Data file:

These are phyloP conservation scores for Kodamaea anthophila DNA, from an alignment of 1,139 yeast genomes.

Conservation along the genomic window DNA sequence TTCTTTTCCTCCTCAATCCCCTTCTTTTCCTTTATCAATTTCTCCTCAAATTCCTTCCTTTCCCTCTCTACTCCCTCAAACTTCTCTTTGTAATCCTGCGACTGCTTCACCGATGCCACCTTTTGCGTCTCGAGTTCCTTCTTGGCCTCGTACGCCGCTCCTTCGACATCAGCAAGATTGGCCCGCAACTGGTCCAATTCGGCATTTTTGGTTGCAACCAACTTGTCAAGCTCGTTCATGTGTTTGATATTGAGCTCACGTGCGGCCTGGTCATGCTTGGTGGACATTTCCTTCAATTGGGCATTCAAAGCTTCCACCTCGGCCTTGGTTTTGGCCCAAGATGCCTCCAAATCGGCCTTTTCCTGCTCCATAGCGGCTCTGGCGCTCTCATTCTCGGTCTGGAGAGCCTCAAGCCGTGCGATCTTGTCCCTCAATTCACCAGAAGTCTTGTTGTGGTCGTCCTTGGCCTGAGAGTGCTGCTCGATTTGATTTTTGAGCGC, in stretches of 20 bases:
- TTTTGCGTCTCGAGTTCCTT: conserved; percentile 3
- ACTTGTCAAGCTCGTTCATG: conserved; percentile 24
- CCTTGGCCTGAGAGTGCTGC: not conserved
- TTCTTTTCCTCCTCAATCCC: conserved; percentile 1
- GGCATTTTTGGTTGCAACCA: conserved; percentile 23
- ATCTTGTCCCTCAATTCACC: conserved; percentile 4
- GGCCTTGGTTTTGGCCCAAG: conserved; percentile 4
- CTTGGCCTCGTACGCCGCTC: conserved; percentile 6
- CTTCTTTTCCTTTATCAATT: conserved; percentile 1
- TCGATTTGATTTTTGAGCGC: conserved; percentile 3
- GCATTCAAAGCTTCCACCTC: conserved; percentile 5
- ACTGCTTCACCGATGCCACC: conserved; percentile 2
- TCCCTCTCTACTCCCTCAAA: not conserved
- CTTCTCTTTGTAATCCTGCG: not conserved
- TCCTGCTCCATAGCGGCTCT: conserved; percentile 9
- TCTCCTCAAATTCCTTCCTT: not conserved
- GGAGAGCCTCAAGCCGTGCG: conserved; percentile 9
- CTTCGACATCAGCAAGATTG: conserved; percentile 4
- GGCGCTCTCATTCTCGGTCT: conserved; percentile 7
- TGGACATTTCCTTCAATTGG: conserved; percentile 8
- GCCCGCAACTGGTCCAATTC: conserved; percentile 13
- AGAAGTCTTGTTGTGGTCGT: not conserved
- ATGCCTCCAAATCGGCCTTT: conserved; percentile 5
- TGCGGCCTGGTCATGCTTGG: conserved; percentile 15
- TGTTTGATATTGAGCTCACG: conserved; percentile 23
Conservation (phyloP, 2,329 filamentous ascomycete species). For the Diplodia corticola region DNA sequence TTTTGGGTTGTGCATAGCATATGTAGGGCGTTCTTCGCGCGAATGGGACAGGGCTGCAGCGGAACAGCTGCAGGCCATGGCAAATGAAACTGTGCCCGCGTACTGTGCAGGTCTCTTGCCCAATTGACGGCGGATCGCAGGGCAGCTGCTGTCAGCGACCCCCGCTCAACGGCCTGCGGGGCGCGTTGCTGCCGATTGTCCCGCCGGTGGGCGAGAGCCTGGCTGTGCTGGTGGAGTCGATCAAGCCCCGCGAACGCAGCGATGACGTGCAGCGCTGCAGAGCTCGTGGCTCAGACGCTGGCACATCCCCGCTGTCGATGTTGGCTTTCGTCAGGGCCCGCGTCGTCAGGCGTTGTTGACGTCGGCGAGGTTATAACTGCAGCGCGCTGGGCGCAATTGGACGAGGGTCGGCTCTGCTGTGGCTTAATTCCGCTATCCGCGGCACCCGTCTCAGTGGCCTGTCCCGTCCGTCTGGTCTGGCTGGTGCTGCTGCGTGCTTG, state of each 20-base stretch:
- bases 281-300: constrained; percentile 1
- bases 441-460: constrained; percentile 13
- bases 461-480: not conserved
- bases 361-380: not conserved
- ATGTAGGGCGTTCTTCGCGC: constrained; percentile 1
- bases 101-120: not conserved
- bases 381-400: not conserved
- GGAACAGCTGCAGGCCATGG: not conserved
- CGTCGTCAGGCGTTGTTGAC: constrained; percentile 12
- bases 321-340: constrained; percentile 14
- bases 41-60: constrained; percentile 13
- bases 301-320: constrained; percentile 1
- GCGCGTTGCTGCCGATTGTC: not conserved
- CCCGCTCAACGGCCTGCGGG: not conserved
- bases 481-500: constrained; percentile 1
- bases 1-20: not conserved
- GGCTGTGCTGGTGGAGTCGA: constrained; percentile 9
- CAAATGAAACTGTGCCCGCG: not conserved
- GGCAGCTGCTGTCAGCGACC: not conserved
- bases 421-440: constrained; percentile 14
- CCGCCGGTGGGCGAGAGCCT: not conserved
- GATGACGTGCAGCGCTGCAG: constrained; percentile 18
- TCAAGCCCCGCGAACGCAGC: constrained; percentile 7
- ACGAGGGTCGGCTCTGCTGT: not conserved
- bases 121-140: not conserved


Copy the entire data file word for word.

These are phyloP conservation scores for Kodamaea anthophila DNA, from an alignment of 1,139 yeast genomes.

Conservation along the genomic window DNA sequence TTCTTTTCCTCCTCAATCCCCTTCTTTTCCTTTATCAATTTCTCCTCAAATTCCTTCCTTTCCCTCTCTACTCCCTCAAACTTCTCTTTGTAATCCTGCGACTGCTTCACCGATGCCACCTTTTGCGTCTCGAGTTCCTTCTTGGCCTCGTACGCCGCTCCTTCGACATCAGCAAGATTGGCCCGCAACTGGTCCAATTCGGCATTTTTGGTTGCAACCAACTTGTCAAGCTCGTTCATGTGTTTGATATTGAGCTCACGTGCGGCCTGGTCATGCTTGGTGGACATTTCCTTCAATTGGGCATTCAAAGCTTCCACCTCGGCCTTGGTTTTGGCCCAAGATGCCTCCAAATCGGCCTTTTCCTGCTCCATAGCGGCTCTGGCGCTCTCATTCTCGGTCTGGAGAGCCTCAAGCCGTGCGATCTTGTCCCTCAATTCACCAGAAGTCTTGTTGTGGTCGTCCTTGGCCTGAGAGTGCTGCTCGATTTGATTTTTGAGCGC, in stretches of 20 bases:
- TTTTGCGTCTCGAGTTCCTT: conserved; percentile 3
- ACTTGTCAAGCTCGTTCATG: conserved; percentile 24
- CCTTGGCCTGAGAGTGCTGC: not conserved
- TTCTTTTCCTCCTCAATCCC: conserved; percentile 1
- GGCATTTTTGGTTGCAACCA: conserved; percentile 23
- ATCTTGTCCCTCAATTCACC: conserved; percentile 4
- GGCCTTGGTTTTGGCCCAAG: conserved; percentile 4
- CTTGGCCTCGTACGCCGCTC: conserved; percentile 6
- CTTCTTTTCCTTTATCAATT: conserved; percentile 1
- TCGATTTGATTTTTGAGCGC: conserved; percentile 3
- GCATTCAAAGCTTCCACCTC: conserved; percentile 5
- ACTGCTTCACCGATGCCACC: conserved; percentile 2
- TCCCTCTCTACTCCCTCAAA: not conserved
- CTTCTCTTTGTAATCCTGCG: not conserved
- TCCTGCTCCATAGCGGCTCT: conserved; percentile 9
- TCTCCTCAAATTCCTTCCTT: not conserved
- GGAGAGCCTCAAGCCGTGCG: conserved; percentile 9
- CTTCGACATCAGCAAGATTG: conserved; percentile 4
- GGCGCTCTCATTCTCGGTCT: conserved; percentile 7
- TGGACATTTCCTTCAATTGG: conserved; percentile 8
- GCCCGCAACTGGTCCAATTC: conserved; percentile 13
- AGAAGTCTTGTTGTGGTCGT: not conserved
- ATGCCTCCAAATCGGCCTTT: conserved; percentile 5
- TGCGGCCTGGTCATGCTTGG: conserved; percentile 15
- TGTTTGATATTGAGCTCACG: conserved; percentile 23
Conservation (phyloP, 2,329 filamentous ascomycete species). For the Diplodia corticola region DNA sequence TTTTGGGTTGTGCATAGCATATGTAGGGCGTTCTTCGCGCGAATGGGACAGGGCTGCAGCGGAACAGCTGCAGGCCATGGCAAATGAAACTGTGCCCGCGTACTGTGCAGGTCTCTTGCCCAATTGACGGCGGATCGCAGGGCAGCTGCTGTCAGCGACCCCCGCTCAACGGCCTGCGGGGCGCGTTGCTGCCGATTGTCCCGCCGGTGGGCGAGAGCCTGGCTGTGCTGGTGGAGTCGATCAAGCCCCGCGAACGCAGCGATGACGTGCAGCGCTGCAGAGCTCGTGGCTCAGACGCTGGCACATCCCCGCTGTCGATGTTGGCTTTCGTCAGGGCCCGCGTCGTCAGGCGTTGTTGACGTCGGCGAGGTTATAACTGCAGCGCGCTGGGCGCAATTGGACGAGGGTCGGCTCTGCTGTGGCTTAATTCCGCTATCCGCGGCACCCGTCTCAGTGGCCTGTCCCGTCCGTCTGGTCTGGCTGGTGCTGCTGCGTGCTTG, state of each 20-base stretch:
- bases 281-300: constrained; percentile 1
- bases 441-460: constrained; percentile 13
- bases 461-480: not conserved
- bases 361-380: not conserved
- ATGTAGGGCGTTCTTCGCGC: constrained; percentile 1
- bases 101-120: not conserved
- bases 381-400: not conserved
- GGAACAGCTGCAGGCCATGG: not conserved
- CGTCGTCAGGCGTTGTTGAC: constrained; percentile 12
- bases 321-340: constrained; percentile 14
- bases 41-60: constrained; percentile 13
- bases 301-320: constrained; percentile 1
- GCGCGTTGCTGCCGATTGTC: not conserved
- CCCGCTCAACGGCCTGCGGG: not conserved
- bases 481-500: constrained; percentile 1
- bases 1-20: not conserved
- GGCTGTGCTGGTGGAGTCGA: constrained; percentile 9
- CAAATGAAACTGTGCCCGCG: not conserved
- GGCAGCTGCTGTCAGCGACC: not conserved
- bases 421-440: constrained; percentile 14
- CCGCCGGTGGGCGAGAGCCT: not conserved
- GATGACGTGCAGCGCTGCAG: constrained; percentile 18
- TCAAGCCCCGCGAACGCAGC: constrained; percentile 7
- ACGAGGGTCGGCTCTGCTGT: not conserved
- bases 121-140: not conserved